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Saturday, July 21, 2007

The Jewish Holidays on my Refrigerator


The Jewish Holidays have arrived on my refrigerator, and what a good place for them. Lest we forget that for a good portion of the fall, the holidays dominate and are heralded starting now in mid July by announcements, plans for break fasts (for the fast after Yom Kippur) and the numerous dinners before on the erev (eve of) the holidays. A lot of eating of traditional food happens during these holidays and even when there is fasting it is bracketed by eating, much eating… got to stoke up for those few hours of foodlessness.

Slichot September 8 2007 are those prayers that mark the beginning of the period of "return" to God.. The Ashkenazic Jews, meaning those who basically came from European lands, begin Saturday night, one week before Rosh Hashanah - considering that there are at least four days left until Rosh Hashanah. If there are less than four days from Saturday night until Rosh Hashanah, then the S'lichot prayers are begun the week earlier. At my partners shul, the congregation gets together for a midnight service, lights many candles and prays and sings.
Rosh HaShanah ("Head of the Year") refers to the celebration of the Jewish New Year. September 12 and 13th The holiday is observed on the first day of the Hebrew month of Tishrei, which usually falls in September or October, and marks the beginning of a ten-day period of prayer, self-examination and repentance, which culminate on the fast day of Yom Kippur. These ten days are referred to as Yamim Noraim, the Days of Awe or the High Holy Days.
While there are elements of joy and celebration, Rosh HaShanah is a deeply religious occasion. The customs and symbols of Rosh HaShanah reflect the holiday's dual emphasis, happiness and humility. Special customs observed on Rosh HaShanah include; the sounding of the shofar (rams horn,) using round challah (bread,) eating apples and honey (and other sweet foods) for a sweet new year. My Sue makes teiglach, “doughies” in Yiddish that involves little round balls of dough which are cooked by boiling in honey and ginger.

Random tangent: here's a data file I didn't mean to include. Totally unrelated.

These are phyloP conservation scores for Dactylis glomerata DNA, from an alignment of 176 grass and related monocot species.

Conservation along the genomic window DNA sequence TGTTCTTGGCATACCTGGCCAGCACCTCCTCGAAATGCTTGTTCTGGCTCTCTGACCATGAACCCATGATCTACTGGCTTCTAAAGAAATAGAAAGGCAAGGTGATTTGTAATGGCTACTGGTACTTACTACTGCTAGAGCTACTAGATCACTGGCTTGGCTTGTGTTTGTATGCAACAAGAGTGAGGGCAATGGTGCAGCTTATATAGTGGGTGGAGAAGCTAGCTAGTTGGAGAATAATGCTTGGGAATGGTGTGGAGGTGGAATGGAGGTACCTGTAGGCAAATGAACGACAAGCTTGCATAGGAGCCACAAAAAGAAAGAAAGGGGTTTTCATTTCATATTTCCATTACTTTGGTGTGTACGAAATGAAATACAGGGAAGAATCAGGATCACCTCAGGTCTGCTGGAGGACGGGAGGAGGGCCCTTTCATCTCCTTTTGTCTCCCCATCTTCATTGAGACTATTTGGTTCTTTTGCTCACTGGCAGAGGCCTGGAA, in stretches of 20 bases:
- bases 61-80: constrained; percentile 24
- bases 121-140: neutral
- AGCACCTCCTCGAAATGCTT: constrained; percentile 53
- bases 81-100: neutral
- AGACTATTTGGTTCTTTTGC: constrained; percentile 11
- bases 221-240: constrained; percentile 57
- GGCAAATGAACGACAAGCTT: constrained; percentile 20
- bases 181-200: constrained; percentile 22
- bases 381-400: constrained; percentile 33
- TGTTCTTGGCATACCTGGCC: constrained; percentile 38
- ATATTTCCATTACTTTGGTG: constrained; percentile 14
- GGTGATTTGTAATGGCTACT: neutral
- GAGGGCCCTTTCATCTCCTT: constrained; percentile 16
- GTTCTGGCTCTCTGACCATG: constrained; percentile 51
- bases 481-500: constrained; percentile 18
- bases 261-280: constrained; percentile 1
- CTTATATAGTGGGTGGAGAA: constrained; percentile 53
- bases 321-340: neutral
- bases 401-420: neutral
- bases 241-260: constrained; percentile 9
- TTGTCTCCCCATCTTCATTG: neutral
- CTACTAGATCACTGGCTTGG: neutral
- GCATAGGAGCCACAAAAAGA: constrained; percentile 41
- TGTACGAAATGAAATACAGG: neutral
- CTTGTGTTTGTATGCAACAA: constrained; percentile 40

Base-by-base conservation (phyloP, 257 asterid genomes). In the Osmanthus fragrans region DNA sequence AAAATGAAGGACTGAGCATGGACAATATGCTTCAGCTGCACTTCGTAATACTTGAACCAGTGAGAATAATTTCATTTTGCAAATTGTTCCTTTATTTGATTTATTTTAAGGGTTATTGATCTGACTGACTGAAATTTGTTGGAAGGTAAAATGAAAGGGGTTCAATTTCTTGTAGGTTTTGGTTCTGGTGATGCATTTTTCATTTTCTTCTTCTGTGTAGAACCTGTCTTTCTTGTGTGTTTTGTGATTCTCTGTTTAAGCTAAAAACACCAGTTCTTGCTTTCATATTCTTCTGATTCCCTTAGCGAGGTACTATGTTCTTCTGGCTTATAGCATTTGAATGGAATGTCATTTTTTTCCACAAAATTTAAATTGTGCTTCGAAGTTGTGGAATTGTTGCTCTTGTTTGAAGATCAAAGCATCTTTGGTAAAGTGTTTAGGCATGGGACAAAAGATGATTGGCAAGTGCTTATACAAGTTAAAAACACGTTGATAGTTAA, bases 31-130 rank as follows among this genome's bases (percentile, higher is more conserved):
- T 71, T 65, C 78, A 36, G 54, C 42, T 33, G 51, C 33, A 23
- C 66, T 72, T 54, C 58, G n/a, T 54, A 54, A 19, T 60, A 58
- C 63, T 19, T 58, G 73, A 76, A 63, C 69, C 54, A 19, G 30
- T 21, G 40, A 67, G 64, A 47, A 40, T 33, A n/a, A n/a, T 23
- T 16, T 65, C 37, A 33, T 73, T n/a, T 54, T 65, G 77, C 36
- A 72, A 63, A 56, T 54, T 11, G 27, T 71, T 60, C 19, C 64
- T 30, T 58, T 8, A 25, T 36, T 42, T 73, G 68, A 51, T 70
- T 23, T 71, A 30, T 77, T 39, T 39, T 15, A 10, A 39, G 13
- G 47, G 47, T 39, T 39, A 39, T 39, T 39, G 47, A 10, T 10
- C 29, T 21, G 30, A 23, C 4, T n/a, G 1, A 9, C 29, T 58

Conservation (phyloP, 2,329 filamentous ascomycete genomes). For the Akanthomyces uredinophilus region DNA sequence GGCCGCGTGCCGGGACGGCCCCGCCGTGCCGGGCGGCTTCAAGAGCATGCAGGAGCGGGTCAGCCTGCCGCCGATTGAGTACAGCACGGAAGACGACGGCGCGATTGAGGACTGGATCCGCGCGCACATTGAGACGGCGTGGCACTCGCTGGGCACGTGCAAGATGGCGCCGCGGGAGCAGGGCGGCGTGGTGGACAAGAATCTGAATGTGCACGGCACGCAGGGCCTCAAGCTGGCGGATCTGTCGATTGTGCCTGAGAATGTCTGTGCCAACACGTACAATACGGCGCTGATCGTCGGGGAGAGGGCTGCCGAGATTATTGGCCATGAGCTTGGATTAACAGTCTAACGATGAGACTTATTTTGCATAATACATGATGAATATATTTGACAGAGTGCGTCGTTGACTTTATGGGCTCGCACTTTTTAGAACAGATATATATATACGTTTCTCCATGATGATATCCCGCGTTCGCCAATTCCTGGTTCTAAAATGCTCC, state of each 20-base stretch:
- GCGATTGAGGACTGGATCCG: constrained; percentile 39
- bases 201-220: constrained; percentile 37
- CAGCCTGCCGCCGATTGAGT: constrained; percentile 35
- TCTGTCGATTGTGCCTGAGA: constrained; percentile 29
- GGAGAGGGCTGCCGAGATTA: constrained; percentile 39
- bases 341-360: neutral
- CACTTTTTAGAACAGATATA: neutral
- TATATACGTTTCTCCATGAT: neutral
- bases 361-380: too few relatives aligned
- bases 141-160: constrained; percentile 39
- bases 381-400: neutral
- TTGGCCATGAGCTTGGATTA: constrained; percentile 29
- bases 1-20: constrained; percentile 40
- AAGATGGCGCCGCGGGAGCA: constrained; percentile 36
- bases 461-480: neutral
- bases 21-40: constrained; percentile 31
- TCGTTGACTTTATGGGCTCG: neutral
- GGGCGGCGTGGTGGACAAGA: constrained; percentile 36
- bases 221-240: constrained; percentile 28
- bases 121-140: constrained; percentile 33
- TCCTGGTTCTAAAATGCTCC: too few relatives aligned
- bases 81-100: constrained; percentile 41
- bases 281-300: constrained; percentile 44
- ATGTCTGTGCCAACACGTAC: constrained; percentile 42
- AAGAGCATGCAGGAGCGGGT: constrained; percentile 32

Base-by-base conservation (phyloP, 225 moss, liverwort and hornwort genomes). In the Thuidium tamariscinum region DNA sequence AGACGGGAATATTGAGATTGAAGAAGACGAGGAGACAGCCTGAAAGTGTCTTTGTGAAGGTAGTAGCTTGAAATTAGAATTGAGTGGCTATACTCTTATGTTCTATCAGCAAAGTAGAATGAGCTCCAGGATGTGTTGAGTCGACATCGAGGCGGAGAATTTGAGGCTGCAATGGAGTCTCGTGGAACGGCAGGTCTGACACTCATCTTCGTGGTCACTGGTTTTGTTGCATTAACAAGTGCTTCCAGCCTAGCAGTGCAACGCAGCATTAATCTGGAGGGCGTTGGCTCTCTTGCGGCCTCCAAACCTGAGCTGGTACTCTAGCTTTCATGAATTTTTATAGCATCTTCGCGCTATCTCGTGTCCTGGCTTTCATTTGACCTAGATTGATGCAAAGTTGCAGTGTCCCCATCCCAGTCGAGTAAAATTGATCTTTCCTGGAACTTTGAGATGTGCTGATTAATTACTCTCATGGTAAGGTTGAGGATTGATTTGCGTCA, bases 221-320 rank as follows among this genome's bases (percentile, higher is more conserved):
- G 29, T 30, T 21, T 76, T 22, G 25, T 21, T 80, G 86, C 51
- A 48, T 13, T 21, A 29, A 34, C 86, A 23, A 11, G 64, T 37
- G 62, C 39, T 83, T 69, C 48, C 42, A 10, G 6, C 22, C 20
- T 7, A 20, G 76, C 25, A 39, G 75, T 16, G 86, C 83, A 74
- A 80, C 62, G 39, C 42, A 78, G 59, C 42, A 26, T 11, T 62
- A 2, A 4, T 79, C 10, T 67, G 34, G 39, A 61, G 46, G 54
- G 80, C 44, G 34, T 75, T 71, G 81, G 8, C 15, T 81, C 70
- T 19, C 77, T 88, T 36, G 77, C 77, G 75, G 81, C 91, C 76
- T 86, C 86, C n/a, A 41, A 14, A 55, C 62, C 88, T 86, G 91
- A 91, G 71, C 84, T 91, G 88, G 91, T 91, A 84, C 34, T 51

Yom Kippur is the "Day of Atonement" and refers to the annual Jewish observance of fasting, prayer and repentance. This year occurring on September 22nd. This is considered to be the holiest day in the Jewish calendar. In three separate passages in the Torah, the Jewish people are told, "the tenth day of the seventh month is the Day of Atonement. It shall be a sacred occasion for you: You shall practice self-denial?"(Leviticus 23:27 The Yom Kippur fast also enables us to put aside physical desires and to concentrate on spiritual needs through prayer, repentance and self-improvement. It is customary in the days before Yom Kippur for Jews to seek out friends and family whom they have wronged and personally ask for their forgiveness.

I'm sad to see the holidays appear so early on the refrigerator door. When they actually arrive I feel left out. I have to work when everyone is off. And I really am not a member of the club that all of our friends belong to. I resent all of the eating which makes me tired for the workday ahead.They are also a harbinger of fall and winter ahead.

3 comments:

Cathy said...

Interesting reflections. Glad I did as suggested and came here.

Counselor in Process said...

Thanks for coming.
Joanna

Diane said...

welcome and thank you for this.